Yes, but until recently those things had always been kept separate. In school, all the way through college, art and programming were always treated as separate and opposing disciplines, they were not to be mixed. This was especially true in college where the fields of study were approached with a very purist outlook. It was like no one had ever heard of Photoshop.
I suppose the life-changing event was when a friend introduced me to Homestar Runner --my first introduction to Flash. I was a few years out of school, and it inspired me to begin taking classes at Santa Barbara City College. I entered with the idea of working in animation but quickly got swept into games. Finally, here was a natural medium that joined both art and programming.
The first game I worked on was an awesomely cheesy poker game called Heads Up Texas Hold’Em that focused on detecting player tells. The biggest challenge was getting the computer to make good choices about the cards it was holding. Without getting too technical, the A.I. figured out how strong its hand was by comparing it to all other possible hands. It’s kind of like the scene at the end of War Games, where the computer simulates all the possible outcomes of nuclear armageddon, but in this case, someone wins. Anyway, the game would be fortunate to be in the bargain bin today but at the time, it won us an award from SBCC and a free hat!
You also have an interest in non-digital games—board games and card games. Do you think these “low-tech” sorts of games are just as important and useful as flashy computer games in the education world? How do you feel about the constant drive to make everything digital these days?
There’s a fantastic cover illustration from The New Yorker with a picture of a space man sitting in the middle of all sorts of broken digital media; tablets, CDs, 8-tracks, you name it. And he’s reading a comic book and he’s smiling. It’s a great statement on the transitory nature of digital products, but I think the simpler message is just “pick your vehicle wisely”. In other words, don’t make something digital just because that’s hip or the buzz – choose that medium because it’s best for what you’re trying to do.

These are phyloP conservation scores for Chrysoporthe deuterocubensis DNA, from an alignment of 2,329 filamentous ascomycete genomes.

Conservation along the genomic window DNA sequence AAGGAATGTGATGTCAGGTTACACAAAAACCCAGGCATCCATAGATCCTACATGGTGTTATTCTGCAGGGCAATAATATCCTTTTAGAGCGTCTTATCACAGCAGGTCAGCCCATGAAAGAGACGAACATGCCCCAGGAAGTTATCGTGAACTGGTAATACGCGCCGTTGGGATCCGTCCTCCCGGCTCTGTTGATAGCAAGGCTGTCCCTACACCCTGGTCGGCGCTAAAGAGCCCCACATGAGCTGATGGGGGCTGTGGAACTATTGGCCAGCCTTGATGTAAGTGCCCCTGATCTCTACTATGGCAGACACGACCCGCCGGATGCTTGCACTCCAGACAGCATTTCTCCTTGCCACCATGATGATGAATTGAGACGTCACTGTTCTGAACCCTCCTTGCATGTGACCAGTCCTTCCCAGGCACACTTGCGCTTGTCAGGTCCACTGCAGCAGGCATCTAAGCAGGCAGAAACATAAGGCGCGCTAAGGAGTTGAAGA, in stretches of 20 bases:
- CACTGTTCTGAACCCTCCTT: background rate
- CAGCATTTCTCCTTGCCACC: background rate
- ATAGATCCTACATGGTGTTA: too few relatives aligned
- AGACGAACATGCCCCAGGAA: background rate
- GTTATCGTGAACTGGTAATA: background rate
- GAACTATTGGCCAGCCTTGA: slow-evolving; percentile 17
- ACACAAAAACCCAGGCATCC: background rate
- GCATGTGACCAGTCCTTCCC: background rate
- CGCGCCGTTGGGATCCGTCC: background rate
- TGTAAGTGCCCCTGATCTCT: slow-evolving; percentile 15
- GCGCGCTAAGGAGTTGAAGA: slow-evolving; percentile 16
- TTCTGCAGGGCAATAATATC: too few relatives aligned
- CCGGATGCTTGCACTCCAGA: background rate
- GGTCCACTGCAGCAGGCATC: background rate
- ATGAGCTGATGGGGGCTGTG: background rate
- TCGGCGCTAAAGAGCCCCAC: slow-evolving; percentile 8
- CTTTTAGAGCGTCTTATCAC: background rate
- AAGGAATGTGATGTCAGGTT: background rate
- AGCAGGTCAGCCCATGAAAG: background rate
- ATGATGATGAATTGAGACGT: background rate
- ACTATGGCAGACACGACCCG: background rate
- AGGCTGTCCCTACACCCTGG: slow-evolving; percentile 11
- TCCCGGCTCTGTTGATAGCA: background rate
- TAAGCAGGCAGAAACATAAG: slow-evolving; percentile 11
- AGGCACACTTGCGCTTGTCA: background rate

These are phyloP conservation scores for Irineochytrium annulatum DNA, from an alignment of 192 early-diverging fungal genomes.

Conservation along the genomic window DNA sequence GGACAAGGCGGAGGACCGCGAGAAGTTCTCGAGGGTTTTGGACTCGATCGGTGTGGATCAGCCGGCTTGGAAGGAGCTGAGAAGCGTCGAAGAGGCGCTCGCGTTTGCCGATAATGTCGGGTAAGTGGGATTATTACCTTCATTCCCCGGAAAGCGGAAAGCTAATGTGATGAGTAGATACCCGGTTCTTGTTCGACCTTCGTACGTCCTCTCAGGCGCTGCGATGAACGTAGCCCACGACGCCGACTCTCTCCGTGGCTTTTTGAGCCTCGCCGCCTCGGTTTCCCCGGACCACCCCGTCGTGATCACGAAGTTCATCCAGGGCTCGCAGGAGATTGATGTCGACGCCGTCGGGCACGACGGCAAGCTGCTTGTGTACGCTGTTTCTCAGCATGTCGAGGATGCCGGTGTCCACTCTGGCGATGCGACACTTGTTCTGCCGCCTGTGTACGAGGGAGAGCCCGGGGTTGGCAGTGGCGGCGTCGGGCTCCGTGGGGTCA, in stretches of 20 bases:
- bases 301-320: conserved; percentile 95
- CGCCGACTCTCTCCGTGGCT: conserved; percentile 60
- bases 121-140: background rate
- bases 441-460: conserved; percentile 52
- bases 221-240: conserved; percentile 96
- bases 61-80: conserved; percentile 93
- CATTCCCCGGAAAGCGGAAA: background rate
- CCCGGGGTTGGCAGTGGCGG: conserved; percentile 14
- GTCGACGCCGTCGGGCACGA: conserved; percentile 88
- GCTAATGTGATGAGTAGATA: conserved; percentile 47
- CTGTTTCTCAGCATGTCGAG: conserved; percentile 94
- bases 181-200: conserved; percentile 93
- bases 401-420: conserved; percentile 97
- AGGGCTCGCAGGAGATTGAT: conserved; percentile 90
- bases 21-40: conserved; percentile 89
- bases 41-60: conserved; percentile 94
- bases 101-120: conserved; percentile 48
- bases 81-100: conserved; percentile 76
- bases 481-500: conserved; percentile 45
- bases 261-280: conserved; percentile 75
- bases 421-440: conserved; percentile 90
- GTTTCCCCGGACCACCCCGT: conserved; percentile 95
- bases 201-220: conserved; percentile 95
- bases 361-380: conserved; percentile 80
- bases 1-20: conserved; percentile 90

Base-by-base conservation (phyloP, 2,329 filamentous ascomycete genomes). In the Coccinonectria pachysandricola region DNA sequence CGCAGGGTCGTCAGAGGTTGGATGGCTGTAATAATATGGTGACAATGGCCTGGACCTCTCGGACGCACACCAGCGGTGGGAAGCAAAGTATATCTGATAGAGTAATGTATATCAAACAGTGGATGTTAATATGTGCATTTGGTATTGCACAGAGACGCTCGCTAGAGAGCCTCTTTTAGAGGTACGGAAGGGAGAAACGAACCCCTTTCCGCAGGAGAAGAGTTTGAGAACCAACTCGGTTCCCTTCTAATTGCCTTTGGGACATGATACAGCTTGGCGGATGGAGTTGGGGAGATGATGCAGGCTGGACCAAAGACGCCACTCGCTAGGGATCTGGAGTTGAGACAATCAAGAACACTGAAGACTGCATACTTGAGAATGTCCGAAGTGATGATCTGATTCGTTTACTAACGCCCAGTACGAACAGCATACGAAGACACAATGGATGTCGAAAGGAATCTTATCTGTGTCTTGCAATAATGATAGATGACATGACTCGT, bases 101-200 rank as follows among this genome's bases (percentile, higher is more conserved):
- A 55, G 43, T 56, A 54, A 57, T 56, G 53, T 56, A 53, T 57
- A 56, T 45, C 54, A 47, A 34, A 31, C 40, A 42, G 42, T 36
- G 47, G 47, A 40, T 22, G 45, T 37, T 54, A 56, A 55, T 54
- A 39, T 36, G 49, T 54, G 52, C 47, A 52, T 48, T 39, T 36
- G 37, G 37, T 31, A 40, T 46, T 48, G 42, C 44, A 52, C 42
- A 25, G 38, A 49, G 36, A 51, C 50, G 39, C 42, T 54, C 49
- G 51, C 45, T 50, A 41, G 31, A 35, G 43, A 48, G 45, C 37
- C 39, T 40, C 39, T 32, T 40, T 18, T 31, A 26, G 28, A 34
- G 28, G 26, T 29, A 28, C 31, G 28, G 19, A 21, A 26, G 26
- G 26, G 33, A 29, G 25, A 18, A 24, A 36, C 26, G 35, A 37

While [digital] educational games have certainly found a place in the classroom, I think most educators are still more familiar and comfortable with physical pen-and-paper tools. You’ll see Mastermind or Connect Four all over the place because it’s easy to understand what those games teach – logic, creative thinking, problem solving. But more importantly, that’s all you need. Putting those games on an iPad doesn’t make them any better.
Where digital media is powerful is in its power to engage, and the ability to track and assess students as they play. And that’s huge – but I’d don’t think it will ever replace standard hands on stuff – just think about how much you can do with a set of blocks.
You took part in a “Cardboard Game Jam” recently. Can you tell us a little more about what a game jam is and your experience?
Game Jam is essentially a bunch of geeks and game lovers getting together to create a game in a weekend. Typically the jams are digital, so you need programmers and a reasonable knowledge base, but this one was for paper (physical) games. It’s a great format because anyone can get involved. You can move quickly and there are fewer limitations.
My team made a board game called “Swamped”, which was a kind of a mobile maze game. Players try to get their playing-piece to the center of the board, and then back out to another player’s starting space, in a grab-the-treasure-and-run theme. There were three types of blocking pieces, and some simple rules for moving them, so the general strategy is to try and clear a path for yourself while slowing your opponents down.
The best part of the weekend was just the massive amount of creative energy getting thrown around. There’s no room to be timid with ideas or to mull-over mechanics. Everyone just kind of throws stuff out there, and sees what sticks. People were spontaneously creating mini-games at dinner that had nothing to do with what they were working on with their teams – it was fantastic. I’m definitely looking forward to doing it again.
Thank you, Ryan!
Hey, blog readers: Do you have any questions for our Artists, Developers, Producers? Let us know and we'll include them in our upcoming Spotlights!